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Breakers Below Yaquina Head (watercolor 5 x 7) $25.00
I did this little painting at the gallery last Wednesday. It is another view of rocks below Yaquina Head Lighthouse in Newport, Oregon.
I painted it loosely without using mask reserving the white paper in the clouds, waves and foreground by painting around them. I added the spray on the rocks with opaque chinese white. I used phthalo blue, cobalt blue, raw sienna, burnt sienna, and a hint of quinacridone deep red rose.
This painting is currently on display at Art in the Valley, Corvallis, Oregon. You may still purchase it by mail on inquiry through the contact page of this blog.
Making Waves (watercolor 5 x 7) SOLD
On our last trip to Newport, my husband and I found a tiny little state park, not even big enough for a highway sign from 101 let alone our road atlas. It is a wave watchers paradise. Wet fireworks. We spent a happy hour there with out noticing either the time or how damp we were getting. This little part of the rocky headland didn’t produce such spectacular spray, but we were fascinated by the whirl pools the breakers kept forming against the rocks.
I began by masking the whites. Then I painted in the rocks in burnt sienna, phthalo blue, cobalt blue and a little raw sienna. The water is phthalo blue, burnt sienna, and raw sienna.
Sliver Stream (watercolor 5 x7) SOLD
Like yesterday’s paintings, I did this little watercolor at the gallery last Wednesday. Postcard sized paintings work really well for gallery shifts. Space at the gallery for painting is limited and I want to be able to drop whatever I am doing to greet and talk to patrons. At this scale there’s hardly ever a bad moment to stop painting.
These little paintings make good sketches for working out larger work too. It’s so much easier to experiment with composition when the paper I’m risking is only 5 x 7.
The subject is Agate Beach in Newport at sunset. If the stream has a name, I don’t know it. And it wouldn’t surprise me to discover it seasonal runoff. It’s course over the sand varies every time I visit. But it’s always wide and shallow. This Spring the it’s mouth was over fifty feet wide and perhaps two or three inches deep. I liked the silver reflections in the late evening and early mornings.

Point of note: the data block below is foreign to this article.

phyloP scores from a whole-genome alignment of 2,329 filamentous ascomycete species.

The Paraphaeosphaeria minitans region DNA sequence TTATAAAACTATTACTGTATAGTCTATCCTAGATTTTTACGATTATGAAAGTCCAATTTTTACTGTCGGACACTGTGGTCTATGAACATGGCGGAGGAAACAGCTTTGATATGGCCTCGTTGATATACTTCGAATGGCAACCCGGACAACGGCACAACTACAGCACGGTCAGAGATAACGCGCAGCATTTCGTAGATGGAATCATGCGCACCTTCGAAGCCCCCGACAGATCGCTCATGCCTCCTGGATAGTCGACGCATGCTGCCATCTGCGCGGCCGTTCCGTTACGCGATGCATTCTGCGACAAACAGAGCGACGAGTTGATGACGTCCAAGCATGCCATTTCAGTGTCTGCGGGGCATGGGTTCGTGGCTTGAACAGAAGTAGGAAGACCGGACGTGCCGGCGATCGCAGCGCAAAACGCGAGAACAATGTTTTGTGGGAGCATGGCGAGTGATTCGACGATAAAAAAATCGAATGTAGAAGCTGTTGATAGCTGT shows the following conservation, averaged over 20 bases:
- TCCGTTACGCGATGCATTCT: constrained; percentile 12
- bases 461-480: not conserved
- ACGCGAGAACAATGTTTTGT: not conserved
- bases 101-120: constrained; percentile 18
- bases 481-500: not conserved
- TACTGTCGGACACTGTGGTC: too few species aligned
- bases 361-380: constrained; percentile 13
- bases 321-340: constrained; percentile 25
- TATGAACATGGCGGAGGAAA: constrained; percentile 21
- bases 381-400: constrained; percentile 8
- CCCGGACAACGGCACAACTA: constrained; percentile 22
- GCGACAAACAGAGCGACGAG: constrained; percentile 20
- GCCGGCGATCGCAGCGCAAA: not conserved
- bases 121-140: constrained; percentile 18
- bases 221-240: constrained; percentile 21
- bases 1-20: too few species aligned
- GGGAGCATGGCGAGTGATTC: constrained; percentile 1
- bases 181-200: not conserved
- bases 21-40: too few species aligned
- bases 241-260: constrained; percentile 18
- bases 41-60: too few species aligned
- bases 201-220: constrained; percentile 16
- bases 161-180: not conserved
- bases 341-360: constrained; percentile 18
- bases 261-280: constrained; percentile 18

The palette is burnt sienna, new gamgee (yellow), quinacridone deep red rose, cobalt blue and phthalo blue. I painted the sunset colors in tandem working first in the sky and then in the reflections and back again to the sky as I added new colors. I began with the yellows, then worked along through the oranges, reds, and purples. The purple is phthalo blue and quinacridone.
Twixt Wind and Water II (12 x 16) $225
Twixt Wind and Water
We spent last weekend on the beach. I took enough photographs to have seacape material for some time to come. While I was there I reworked Twixt Wind and Water. Here is the result. As you can see, I gave the painting considerably more sea-room to the left, so that she has something more to look into.
I began her hair with an under-painting of colbalt blue. Then I used layers of yellow ochre, burnt sienna, and cobalt blue to complete it. Quidacrone deep red rose provides the accent color in the hair band.
Her jacket is cobalt blue and prussian blue mixed on the palate.
The sea began as phthalo blue and burnt sienna with reserved whites. Then I changed my mind about much of the wave action and began experimenting with white gouache. To cover strong colors, gouache must be laid on fairly heavily. And even though I don’t use ultra white paper, gouache white is still bluer that the paper. Also, as I discovered gouache will washback into transparent watercolor and vice versa. Work a little gouache onto the paper and nothing painted there will ever be entirely transparent again.
The effect is interesting, but I think next time I’ll stick to transparent watercolors, unyielding to change though they may be. I like the translucency better.
Or purchase a print from Fine Art America.com
A Gift For the Sea (5 x 7) SOLD
This is another postcard sized painting I did while demonstrating at the fair. This particular one is yet another view of the two boys I had so much fun watching. They were trying to return a log to the sea. As the tide was coming in, it kept spitting it out. They were having a marvelous time.
The palette was my usual ocean foursome: cobalt blue, phthalo blue, raw sienna, and burnt sienna. The Northwest beaches here rarely show the ocean in bright colors. It’s a earth tone world on the Oregon beaches.
I reserved the figures and the whites with liquid mask before painting the ocean and beach. Notice that the crested waves in the foreground are greener than the waves in the background. When a wave crests you can see into the water from the side and here isn’t much sky reflected into it. Consequently it tends to look green rather than blue, like the edge of a glass pane. I used cobalt blue for the background waves and the greener phthalo blue mixed with a little raw sienna for the crested waves. I like the effect.
After the paint dried, I lifted the mask and added the figures. I was very careful to preserve the whites on the front of their swim trunks. The light was strong that afternoon and I wanted to keep it in the painting.
I added the reflections as I added the figures. I didn’t reserve space for them with mask, because painting them over the beach and water colors mimics the way they really look.